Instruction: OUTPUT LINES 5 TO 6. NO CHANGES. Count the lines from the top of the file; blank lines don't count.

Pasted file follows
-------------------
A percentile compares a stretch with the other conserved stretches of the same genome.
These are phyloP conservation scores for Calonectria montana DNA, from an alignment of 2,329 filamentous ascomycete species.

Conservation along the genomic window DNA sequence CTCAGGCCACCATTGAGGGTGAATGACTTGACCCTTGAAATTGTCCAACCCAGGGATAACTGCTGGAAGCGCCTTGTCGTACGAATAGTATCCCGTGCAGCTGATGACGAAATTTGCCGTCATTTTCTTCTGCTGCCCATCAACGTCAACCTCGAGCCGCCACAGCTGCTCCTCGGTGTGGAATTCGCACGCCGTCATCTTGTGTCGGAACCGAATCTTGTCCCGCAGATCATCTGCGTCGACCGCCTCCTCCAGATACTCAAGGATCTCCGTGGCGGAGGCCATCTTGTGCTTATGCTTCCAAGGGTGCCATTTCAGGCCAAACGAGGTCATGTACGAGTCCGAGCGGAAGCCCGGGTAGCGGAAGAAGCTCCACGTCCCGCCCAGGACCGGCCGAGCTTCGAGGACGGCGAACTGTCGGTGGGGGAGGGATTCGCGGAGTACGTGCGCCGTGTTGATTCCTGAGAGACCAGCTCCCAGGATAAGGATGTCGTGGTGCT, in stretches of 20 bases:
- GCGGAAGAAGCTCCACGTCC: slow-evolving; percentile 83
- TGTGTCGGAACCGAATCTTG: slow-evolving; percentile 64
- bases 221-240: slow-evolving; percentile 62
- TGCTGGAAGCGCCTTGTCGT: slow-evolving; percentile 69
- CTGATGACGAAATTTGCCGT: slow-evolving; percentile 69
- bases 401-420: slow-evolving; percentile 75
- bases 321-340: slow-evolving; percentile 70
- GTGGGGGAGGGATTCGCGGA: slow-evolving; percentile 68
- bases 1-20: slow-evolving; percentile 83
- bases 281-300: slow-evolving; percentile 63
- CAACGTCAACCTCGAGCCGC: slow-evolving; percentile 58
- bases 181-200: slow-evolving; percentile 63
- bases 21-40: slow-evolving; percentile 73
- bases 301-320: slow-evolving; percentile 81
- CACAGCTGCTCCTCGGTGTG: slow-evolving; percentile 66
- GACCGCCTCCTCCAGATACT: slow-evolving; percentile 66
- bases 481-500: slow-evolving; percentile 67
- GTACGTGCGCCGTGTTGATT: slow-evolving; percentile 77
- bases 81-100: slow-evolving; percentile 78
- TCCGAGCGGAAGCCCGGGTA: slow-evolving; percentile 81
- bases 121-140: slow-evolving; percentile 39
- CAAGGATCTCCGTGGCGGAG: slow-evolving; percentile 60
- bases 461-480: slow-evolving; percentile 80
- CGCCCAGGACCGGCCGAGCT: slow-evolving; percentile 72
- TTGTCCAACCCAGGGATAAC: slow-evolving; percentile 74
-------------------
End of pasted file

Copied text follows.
- TGTGTCGGAACCGAATCTTG: slow-evolving; percentile 64
- bases 221-240: slow-evolving; percentile 62